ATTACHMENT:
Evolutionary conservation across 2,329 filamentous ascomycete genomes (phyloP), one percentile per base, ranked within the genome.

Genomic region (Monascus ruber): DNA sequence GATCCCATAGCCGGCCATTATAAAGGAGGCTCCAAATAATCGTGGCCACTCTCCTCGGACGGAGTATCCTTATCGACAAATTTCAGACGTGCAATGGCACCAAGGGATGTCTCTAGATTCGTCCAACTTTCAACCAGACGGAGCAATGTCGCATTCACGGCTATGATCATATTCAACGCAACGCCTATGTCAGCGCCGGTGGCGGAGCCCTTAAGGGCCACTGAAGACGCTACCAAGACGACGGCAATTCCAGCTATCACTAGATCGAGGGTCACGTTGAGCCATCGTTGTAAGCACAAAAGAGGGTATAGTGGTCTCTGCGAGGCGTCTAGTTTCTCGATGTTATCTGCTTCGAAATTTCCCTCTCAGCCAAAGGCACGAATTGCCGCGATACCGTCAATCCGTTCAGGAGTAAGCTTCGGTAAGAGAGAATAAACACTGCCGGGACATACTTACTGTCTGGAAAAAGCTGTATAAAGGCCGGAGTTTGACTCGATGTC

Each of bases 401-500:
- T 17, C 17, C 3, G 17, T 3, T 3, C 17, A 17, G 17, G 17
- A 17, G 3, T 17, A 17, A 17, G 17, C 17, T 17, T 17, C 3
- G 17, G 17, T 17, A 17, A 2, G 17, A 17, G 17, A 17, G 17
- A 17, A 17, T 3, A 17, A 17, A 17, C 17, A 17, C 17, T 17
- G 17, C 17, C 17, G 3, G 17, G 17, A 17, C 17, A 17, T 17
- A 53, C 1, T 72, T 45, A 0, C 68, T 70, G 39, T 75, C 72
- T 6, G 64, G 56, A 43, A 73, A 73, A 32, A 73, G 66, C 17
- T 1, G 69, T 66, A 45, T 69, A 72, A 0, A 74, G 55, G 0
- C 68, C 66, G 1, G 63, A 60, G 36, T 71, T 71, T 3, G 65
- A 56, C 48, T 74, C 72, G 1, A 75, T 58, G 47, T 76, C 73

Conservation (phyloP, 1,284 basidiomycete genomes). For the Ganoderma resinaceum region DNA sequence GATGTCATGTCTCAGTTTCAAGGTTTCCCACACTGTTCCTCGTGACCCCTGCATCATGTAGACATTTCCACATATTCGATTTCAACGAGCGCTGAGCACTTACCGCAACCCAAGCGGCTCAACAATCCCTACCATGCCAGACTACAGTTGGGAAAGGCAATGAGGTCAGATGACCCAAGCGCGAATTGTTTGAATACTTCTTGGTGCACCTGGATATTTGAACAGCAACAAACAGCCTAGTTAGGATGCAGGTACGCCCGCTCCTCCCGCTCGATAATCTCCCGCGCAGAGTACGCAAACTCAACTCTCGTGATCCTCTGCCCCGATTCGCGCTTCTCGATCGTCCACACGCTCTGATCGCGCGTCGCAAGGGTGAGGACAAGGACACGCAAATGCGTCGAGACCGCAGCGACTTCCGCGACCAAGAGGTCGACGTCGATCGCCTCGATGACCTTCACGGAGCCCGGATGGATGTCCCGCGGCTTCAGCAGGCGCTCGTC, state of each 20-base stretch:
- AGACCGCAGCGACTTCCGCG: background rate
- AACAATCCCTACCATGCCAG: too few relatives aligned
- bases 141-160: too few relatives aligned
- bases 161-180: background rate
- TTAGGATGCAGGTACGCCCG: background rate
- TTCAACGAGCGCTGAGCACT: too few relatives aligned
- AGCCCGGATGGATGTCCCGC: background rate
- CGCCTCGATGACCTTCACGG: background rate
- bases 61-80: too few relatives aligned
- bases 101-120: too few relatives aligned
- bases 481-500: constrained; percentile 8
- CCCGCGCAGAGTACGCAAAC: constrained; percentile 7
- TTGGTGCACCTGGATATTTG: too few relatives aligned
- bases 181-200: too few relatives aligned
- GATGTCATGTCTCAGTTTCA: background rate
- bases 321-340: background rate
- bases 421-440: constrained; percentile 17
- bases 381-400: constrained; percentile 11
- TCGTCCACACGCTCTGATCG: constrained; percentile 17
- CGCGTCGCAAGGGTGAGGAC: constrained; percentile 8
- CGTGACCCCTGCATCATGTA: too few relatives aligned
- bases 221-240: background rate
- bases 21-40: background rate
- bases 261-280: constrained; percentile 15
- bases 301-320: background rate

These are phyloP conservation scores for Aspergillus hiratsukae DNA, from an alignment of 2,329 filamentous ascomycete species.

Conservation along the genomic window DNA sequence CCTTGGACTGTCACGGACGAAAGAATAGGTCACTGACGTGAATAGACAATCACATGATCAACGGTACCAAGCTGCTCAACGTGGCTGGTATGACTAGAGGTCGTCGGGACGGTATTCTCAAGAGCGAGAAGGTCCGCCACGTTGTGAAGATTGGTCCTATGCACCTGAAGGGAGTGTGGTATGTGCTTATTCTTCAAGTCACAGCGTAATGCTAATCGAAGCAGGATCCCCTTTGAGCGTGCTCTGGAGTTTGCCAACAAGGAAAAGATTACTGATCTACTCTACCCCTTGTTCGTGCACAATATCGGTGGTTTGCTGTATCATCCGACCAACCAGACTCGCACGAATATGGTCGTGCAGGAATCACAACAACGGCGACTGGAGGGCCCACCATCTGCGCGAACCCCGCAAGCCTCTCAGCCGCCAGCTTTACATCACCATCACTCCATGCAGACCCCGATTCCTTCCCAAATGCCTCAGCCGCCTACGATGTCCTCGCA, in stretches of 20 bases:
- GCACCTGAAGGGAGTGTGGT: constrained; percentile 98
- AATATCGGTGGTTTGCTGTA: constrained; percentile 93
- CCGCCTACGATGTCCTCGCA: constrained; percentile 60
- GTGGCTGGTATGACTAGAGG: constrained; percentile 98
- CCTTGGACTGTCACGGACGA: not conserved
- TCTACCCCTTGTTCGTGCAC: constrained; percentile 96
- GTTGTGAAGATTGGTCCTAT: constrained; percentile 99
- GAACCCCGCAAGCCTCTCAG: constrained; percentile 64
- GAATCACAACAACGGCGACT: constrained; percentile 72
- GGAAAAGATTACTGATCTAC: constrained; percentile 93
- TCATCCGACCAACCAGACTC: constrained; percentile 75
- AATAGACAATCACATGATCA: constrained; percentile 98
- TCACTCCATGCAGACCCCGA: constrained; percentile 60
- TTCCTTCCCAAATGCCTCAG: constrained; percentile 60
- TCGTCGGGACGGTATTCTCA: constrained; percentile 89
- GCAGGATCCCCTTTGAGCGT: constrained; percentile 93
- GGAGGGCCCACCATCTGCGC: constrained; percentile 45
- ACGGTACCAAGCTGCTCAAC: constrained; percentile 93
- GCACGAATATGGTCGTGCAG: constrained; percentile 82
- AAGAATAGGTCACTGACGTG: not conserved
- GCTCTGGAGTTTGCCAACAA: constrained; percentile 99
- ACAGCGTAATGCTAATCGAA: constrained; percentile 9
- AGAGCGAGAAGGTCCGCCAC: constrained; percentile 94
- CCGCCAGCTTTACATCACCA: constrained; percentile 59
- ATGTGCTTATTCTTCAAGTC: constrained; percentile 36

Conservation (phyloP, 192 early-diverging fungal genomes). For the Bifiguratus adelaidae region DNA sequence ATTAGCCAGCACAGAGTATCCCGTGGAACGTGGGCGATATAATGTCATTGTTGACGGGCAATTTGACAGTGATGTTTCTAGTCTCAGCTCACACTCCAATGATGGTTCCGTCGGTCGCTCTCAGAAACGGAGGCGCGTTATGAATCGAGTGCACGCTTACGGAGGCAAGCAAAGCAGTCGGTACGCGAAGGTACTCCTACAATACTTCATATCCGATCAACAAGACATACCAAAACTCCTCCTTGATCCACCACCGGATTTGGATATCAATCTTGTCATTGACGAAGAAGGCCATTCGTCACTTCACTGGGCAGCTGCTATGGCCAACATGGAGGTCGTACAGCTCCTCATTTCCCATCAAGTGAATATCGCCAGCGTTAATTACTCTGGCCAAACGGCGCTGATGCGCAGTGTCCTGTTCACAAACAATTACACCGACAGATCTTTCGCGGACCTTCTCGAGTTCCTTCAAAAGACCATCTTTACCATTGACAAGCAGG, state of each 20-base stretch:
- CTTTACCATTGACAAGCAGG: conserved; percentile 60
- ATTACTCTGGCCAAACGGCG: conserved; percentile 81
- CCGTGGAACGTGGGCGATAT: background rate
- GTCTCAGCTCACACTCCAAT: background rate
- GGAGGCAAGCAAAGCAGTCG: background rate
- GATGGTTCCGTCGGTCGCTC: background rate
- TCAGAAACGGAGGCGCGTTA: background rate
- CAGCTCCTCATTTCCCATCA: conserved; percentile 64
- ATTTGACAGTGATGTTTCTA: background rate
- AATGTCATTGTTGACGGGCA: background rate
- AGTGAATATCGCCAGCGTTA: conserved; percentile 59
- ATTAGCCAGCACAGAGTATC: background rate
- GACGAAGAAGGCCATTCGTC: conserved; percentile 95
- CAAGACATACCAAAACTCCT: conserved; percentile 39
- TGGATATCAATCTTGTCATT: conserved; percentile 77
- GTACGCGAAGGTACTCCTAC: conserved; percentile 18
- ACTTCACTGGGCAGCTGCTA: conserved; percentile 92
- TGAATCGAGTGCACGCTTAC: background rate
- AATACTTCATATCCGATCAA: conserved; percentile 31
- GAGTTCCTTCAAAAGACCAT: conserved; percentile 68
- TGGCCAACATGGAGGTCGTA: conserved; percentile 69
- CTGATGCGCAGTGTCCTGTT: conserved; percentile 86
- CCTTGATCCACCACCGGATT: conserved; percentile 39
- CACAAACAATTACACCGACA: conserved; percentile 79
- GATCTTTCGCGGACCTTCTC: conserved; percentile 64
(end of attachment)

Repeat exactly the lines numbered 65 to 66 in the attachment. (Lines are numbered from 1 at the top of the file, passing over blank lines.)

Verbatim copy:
- CCGCCAGCTTTACATCACCA: constrained; percentile 59
- ATGTGCTTATTCTTCAAGTC: constrained; percentile 36